Saturday, March 29, 2014

Did the Mountain Lion Catch the Mule Deer? A Lesson Draft

The other day my son and I were walking on our property, we have a few acres in the sierra foothills above Sacramento.  It had been raining and we found something interesting... deer tracks with mountain lion (cougar) tracks right next to them.  Our first question to ourselves was, Did the Cougar Catch the Deer?  Being the crazy teacher who is always looking for ways to connect real life to learning, I began scheming in my mind and I am sharing the results with you here.

Because the tracks were so close to our home and I have an 8 year old son, I wanted to find out as much as possible about our neighborhood mountain lions.  I also thought it would be interesting to create something for the K-8 students in my school district which is located in cougar country.

I created this interactive image on Thinglink one of my new favorite teaching tools.
Click here to access this thinglink

Lesson Plans for using the above Thinglink: CLICK HERE

I am in the process of creating K-8 Real Life Math problem solving questions using the facts about mountain lions and will post those soon.  Here is what I have for K-2 so far (very rough): CLICK HERE.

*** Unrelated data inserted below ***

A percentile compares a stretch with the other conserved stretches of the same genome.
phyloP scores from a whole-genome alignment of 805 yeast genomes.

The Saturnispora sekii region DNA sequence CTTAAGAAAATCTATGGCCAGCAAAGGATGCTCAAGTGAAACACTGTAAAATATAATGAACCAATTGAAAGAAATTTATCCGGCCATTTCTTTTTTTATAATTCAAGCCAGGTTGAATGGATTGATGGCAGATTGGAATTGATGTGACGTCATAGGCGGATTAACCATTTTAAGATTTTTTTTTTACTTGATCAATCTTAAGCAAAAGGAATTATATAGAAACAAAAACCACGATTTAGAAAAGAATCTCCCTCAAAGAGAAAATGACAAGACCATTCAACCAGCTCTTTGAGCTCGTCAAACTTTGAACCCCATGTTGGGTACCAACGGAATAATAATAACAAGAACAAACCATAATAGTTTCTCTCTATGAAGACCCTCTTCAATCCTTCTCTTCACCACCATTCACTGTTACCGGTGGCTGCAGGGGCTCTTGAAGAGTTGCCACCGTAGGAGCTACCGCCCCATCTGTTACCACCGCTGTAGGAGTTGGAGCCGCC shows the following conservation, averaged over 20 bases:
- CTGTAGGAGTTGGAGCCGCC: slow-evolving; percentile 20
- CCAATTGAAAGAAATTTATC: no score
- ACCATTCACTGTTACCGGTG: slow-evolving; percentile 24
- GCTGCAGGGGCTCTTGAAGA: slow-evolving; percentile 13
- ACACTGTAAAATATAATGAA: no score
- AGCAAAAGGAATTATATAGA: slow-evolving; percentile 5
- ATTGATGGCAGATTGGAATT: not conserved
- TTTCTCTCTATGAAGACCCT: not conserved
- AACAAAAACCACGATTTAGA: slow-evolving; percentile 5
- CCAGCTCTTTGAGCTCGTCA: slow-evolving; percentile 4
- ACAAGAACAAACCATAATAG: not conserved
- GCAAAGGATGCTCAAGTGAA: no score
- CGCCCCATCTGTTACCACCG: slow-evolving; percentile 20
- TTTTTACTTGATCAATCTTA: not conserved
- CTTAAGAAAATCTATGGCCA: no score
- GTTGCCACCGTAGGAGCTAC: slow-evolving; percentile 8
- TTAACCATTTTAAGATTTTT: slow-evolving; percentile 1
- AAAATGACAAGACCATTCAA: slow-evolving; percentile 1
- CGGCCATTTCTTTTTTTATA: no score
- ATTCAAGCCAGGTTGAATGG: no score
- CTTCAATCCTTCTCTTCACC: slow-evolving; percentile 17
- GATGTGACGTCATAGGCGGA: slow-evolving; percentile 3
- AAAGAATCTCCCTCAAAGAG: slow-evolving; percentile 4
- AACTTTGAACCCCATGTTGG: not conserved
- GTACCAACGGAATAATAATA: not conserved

This is just a draft of my ideas that started flowing after participating in #satchatwc this morning.  It will be tweaked and changed.  Feel free to make a copy of the Google Doc and make it your own.  You will see my edits as I make them if it is added to your Google Drive.

The goal of this activity is to model for the students so that they can create their own Thinglink (or other tool) to teach their classmates something interesting and/or pose an interesting question for exploration. This could also be a #geniushour "mini-lesson" or "mini-20% time" project.  There are numerous ways this can go depending on your willingness to let your students run with the process and make it their own.


  1. Hi, Kristen. I love the real world connection and the use of Thinglink, which is becoming an increasingly popular app. I read your lesson plan and one idea came to me. An extension would be to have students take the data from the lesson and write/tell how they are like/different (compare/contrast) from the cougar. I'm not sure if this is a good idea or not, but it's what came to mind. Thanks for sharing your real world connection.

  2. Hi Glenn, I love that idea of compare/contrast. I was also thinking of doing proportional reasoning with the 3-5 group and writing ratios for the comparisons. Thanks for the great idea!